Council Taps Anne Nobile For Probate Judge

Probate Judge Anne Nobile. Photo by Carol A. Clark/ladailypost.com
 
By CAROL A. CLARK
Los Alamos Daily Post

Longtime Los Alamos resident Anne Nobile is Los Alamos County’s new probate judge.

She replaces Bill McKerley who resigned when it was determined he could not hold the position while also serving as chair of the Republican Party of Los Alamos. He resigned May 20, 2016 but agreed to serve until replaced. 

The Los Alamos County Council voted 6-1 to appoint Nobile to serve the remainder of this year’s term through Dec. 31. Councilor James Chrobocinski voted for businessman Abe Dispennette who had been appointed by the local GOP to seek the vacancy. He is running for the four-year post in the November election.

Nobile works at Los Alamos National Laboratory as a health and safety professional in the OSH-ISH Group. She has served several years on the Planning and Zoning Commission.

“Empathy, compassion and a sincere desire to guide the customer through the procedure are my priorities for the probate judge position,” Nobile said. “Going the extra mile to assure our citizens are confident they have the best possible experience is my goal for this office.”

In her letter to County Council Chair Rick Reiss and the other councilors, Nobile said that to perform well as the Los Alamos County probate judge, one needs to provide compassionate customer service and an accurate implementation of the probate laws.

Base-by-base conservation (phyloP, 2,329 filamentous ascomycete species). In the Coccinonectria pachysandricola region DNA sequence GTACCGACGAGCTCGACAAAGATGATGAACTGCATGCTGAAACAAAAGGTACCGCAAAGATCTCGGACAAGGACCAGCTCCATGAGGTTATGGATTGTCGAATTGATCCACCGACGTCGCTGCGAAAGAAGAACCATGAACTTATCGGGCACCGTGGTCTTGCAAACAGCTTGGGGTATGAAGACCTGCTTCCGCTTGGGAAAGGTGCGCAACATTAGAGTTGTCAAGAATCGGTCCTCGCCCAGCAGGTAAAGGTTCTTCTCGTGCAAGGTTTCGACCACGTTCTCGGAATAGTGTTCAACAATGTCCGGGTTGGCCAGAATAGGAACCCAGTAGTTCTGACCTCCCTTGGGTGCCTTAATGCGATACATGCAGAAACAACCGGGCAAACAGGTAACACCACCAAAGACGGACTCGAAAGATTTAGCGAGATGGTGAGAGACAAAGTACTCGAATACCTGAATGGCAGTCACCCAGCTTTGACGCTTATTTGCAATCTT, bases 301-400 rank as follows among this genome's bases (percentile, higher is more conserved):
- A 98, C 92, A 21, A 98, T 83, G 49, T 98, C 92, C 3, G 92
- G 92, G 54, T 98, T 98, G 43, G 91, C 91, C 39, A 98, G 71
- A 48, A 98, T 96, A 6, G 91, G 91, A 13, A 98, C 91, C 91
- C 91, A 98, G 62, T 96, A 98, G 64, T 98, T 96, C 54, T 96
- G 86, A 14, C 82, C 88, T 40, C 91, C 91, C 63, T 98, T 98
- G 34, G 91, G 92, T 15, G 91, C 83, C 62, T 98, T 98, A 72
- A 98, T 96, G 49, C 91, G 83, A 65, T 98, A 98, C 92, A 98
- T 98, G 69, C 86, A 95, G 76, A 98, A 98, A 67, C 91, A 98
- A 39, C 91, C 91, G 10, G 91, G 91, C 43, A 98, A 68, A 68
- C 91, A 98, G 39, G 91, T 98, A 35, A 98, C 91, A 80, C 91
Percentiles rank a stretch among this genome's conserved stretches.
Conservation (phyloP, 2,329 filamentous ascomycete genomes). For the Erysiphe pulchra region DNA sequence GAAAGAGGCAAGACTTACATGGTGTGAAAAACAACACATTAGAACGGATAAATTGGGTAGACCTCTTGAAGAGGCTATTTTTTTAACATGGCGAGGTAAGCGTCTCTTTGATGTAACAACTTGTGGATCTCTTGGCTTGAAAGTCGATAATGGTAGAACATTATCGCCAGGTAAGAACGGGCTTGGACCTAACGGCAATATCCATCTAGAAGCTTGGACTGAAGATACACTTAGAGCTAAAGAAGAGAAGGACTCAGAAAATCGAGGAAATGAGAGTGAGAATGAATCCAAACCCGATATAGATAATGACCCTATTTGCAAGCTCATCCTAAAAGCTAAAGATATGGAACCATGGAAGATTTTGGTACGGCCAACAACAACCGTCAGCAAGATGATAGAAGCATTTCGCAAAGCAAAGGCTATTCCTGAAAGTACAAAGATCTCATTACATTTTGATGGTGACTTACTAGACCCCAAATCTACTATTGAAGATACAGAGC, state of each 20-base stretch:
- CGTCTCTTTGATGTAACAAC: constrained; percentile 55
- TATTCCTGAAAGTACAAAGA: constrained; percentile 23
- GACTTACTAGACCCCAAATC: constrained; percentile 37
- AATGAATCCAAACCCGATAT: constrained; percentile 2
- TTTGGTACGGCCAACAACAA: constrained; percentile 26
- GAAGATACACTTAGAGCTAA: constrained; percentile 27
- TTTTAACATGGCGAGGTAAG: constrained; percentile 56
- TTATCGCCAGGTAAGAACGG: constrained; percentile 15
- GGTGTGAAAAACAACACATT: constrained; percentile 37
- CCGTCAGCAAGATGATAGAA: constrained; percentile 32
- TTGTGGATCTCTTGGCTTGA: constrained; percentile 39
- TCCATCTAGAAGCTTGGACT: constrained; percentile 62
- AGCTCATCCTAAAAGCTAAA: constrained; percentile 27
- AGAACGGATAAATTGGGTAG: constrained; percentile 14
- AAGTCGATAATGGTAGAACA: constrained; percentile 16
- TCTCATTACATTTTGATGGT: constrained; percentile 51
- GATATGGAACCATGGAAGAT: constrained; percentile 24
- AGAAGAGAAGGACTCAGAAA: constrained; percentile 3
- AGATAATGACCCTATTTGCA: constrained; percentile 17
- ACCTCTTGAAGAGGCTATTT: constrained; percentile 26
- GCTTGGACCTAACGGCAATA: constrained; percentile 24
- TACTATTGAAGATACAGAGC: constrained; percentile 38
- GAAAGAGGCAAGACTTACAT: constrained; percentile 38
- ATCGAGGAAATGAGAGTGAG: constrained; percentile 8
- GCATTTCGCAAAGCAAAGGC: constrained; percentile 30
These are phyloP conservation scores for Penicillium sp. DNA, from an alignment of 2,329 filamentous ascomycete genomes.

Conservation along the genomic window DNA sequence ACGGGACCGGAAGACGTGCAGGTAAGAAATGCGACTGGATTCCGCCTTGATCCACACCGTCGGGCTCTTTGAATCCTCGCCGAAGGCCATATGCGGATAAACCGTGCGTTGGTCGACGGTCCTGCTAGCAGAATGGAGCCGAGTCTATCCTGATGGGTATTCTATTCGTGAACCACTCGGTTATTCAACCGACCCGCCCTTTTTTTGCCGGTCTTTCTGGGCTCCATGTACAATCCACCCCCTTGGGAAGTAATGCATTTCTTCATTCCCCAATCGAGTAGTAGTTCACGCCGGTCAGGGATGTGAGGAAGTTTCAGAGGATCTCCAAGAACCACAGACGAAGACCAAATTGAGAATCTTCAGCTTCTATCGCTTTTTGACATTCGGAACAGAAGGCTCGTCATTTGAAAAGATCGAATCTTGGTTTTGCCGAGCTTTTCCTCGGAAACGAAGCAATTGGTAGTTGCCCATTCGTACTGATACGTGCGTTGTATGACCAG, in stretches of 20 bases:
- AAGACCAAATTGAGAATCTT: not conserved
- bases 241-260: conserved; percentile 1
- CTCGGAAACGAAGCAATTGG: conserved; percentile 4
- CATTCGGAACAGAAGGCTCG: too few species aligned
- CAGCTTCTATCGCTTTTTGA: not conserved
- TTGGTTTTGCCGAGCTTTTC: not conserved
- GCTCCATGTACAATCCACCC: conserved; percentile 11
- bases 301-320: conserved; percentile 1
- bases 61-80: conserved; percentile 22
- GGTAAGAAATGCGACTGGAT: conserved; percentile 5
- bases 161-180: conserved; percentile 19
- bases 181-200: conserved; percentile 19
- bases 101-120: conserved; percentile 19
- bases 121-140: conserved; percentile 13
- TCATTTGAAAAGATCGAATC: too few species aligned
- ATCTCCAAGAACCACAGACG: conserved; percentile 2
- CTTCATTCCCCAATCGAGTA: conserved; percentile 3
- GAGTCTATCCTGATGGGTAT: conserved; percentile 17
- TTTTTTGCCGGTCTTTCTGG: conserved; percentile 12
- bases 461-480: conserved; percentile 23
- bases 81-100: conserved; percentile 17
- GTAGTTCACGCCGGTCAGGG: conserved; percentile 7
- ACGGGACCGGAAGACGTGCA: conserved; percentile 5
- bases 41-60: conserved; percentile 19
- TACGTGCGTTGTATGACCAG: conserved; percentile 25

“Having served six years on the quasi-judicial Planning & Zoning Commission and two on the Board of Adjustment, I can understand that, as you well know, there is the very understandable desire to be heard,” Nobile said. “In the case of the probate court, I would expect the same to be even more true. The expectation must be that all visitors to the probate judge’s office receive excellent customer service and have their concerns addressed.”

Nobile suggested that this could start with a website containing a very accessible quick start guide, easier to digest than blocks of text. Next, consideration should be given to the bereaved who personally visit the office, “where being a friend may be the highest calling.”

In seeking the appointment to probate judge, Nobile, who holds a B.A. in British Literature from the University of South Carolina in Columbia, asked the Council to consider her for the following reasons:

  • I have 22 years of experience as a volunteer in Los Alamos County in school libraries, religion classes, Girl Scouts, P&Z, and the Affordable Housing Program and these experiences have caused me to be well acquainted with our citizens.
  • I have a strong engagement in the subject matter, stemming from experience as a paralegal.
  • I am dedicated to promoting a positive image of los Alamos when receiving visitors in this office
  • I will commit to accepting no volunteer positions while serving as probate judge, so I can be as available as possible.
  • I view my contribution of time as an investment in the future of our county.

Noble concluded her letter to Council saying, “To me, this is about more than being probate judge, this is about being part of the county government team, a team seeking the best possible quality of life for all residents.”

Nobile is running as an Independent in the Nov. 8 General Election to serve a four year term in the office.

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